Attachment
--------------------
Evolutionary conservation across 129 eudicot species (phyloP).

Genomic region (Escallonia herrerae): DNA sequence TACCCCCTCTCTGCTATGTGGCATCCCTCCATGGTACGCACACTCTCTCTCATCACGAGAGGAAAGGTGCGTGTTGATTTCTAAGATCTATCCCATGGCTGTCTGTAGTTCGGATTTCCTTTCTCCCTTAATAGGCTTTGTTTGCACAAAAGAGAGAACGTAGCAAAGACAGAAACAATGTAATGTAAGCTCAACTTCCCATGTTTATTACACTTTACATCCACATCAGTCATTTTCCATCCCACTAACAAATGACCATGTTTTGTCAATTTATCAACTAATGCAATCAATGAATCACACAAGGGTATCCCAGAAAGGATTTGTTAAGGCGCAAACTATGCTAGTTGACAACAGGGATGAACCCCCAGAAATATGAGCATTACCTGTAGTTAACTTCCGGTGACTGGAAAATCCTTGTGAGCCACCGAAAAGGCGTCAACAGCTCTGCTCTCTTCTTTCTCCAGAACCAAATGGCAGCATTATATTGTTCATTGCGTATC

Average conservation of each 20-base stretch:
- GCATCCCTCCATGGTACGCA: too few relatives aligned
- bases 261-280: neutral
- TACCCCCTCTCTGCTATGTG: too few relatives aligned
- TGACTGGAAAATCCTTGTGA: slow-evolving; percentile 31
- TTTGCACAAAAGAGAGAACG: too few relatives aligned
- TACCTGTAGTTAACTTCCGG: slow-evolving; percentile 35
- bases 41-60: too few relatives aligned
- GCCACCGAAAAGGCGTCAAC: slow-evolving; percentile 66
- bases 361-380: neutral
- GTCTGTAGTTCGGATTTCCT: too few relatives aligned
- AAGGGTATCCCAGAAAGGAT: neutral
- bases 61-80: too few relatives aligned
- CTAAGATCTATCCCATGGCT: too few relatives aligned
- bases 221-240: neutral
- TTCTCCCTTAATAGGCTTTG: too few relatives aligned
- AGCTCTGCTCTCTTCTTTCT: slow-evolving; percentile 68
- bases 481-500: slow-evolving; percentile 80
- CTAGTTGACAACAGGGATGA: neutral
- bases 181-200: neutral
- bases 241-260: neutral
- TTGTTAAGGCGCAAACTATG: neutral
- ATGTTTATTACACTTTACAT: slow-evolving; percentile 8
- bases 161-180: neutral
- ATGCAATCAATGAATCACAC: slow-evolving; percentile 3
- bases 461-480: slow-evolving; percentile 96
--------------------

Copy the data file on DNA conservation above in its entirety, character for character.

Evolutionary conservation across 129 eudicot species (phyloP).

Genomic region (Escallonia herrerae): DNA sequence TACCCCCTCTCTGCTATGTGGCATCCCTCCATGGTACGCACACTCTCTCTCATCACGAGAGGAAAGGTGCGTGTTGATTTCTAAGATCTATCCCATGGCTGTCTGTAGTTCGGATTTCCTTTCTCCCTTAATAGGCTTTGTTTGCACAAAAGAGAGAACGTAGCAAAGACAGAAACAATGTAATGTAAGCTCAACTTCCCATGTTTATTACACTTTACATCCACATCAGTCATTTTCCATCCCACTAACAAATGACCATGTTTTGTCAATTTATCAACTAATGCAATCAATGAATCACACAAGGGTATCCCAGAAAGGATTTGTTAAGGCGCAAACTATGCTAGTTGACAACAGGGATGAACCCCCAGAAATATGAGCATTACCTGTAGTTAACTTCCGGTGACTGGAAAATCCTTGTGAGCCACCGAAAAGGCGTCAACAGCTCTGCTCTCTTCTTTCTCCAGAACCAAATGGCAGCATTATATTGTTCATTGCGTATC

Average conservation of each 20-base stretch:
- GCATCCCTCCATGGTACGCA: too few relatives aligned
- bases 261-280: neutral
- TACCCCCTCTCTGCTATGTG: too few relatives aligned
- TGACTGGAAAATCCTTGTGA: slow-evolving; percentile 31
- TTTGCACAAAAGAGAGAACG: too few relatives aligned
- TACCTGTAGTTAACTTCCGG: slow-evolving; percentile 35
- bases 41-60: too few relatives aligned
- GCCACCGAAAAGGCGTCAAC: slow-evolving; percentile 66
- bases 361-380: neutral
- GTCTGTAGTTCGGATTTCCT: too few relatives aligned
- AAGGGTATCCCAGAAAGGAT: neutral
- bases 61-80: too few relatives aligned
- CTAAGATCTATCCCATGGCT: too few relatives aligned
- bases 221-240: neutral
- TTCTCCCTTAATAGGCTTTG: too few relatives aligned
- AGCTCTGCTCTCTTCTTTCT: slow-evolving; percentile 68
- bases 481-500: slow-evolving; percentile 80
- CTAGTTGACAACAGGGATGA: neutral
- bases 181-200: neutral
- bases 241-260: neutral
- TTGTTAAGGCGCAAACTATG: neutral
- ATGTTTATTACACTTTACAT: slow-evolving; percentile 8
- bases 161-180: neutral
- ATGCAATCAATGAATCACAC: slow-evolving; percentile 3
- bases 461-480: slow-evolving; percentile 96